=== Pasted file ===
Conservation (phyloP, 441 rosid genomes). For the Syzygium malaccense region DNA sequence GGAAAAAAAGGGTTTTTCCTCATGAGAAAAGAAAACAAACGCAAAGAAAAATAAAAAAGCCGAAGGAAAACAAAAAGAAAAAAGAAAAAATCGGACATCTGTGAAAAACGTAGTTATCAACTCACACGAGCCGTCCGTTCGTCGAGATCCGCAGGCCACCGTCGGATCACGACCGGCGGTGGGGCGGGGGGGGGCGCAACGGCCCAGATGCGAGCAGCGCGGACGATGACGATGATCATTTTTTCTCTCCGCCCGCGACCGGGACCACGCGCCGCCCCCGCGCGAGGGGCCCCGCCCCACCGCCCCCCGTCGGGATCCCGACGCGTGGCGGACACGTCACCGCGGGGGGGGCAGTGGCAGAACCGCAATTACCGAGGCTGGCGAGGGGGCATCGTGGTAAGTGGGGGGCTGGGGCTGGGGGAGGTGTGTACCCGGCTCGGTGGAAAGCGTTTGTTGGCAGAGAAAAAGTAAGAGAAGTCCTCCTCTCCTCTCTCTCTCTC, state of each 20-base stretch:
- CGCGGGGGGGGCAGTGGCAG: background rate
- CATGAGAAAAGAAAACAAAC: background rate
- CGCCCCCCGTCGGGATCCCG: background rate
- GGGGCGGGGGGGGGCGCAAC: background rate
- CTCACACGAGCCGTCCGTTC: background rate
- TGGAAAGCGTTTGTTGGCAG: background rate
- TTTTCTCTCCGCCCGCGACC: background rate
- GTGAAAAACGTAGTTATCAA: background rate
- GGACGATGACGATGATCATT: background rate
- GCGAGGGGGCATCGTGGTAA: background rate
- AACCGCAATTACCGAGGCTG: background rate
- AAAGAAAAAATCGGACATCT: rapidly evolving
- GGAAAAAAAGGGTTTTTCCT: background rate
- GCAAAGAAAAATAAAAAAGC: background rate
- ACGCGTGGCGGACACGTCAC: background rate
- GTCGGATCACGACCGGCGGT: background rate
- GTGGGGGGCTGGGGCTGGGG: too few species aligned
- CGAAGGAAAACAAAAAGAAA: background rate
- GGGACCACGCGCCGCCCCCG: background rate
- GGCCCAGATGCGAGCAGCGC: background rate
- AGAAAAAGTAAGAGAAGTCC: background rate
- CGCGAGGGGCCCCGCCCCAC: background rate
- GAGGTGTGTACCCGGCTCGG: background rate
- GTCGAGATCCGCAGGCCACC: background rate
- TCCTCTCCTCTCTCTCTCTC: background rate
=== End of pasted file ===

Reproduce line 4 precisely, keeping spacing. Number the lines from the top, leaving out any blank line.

- CGCCCCCCGTCGGGATCCCG: background rate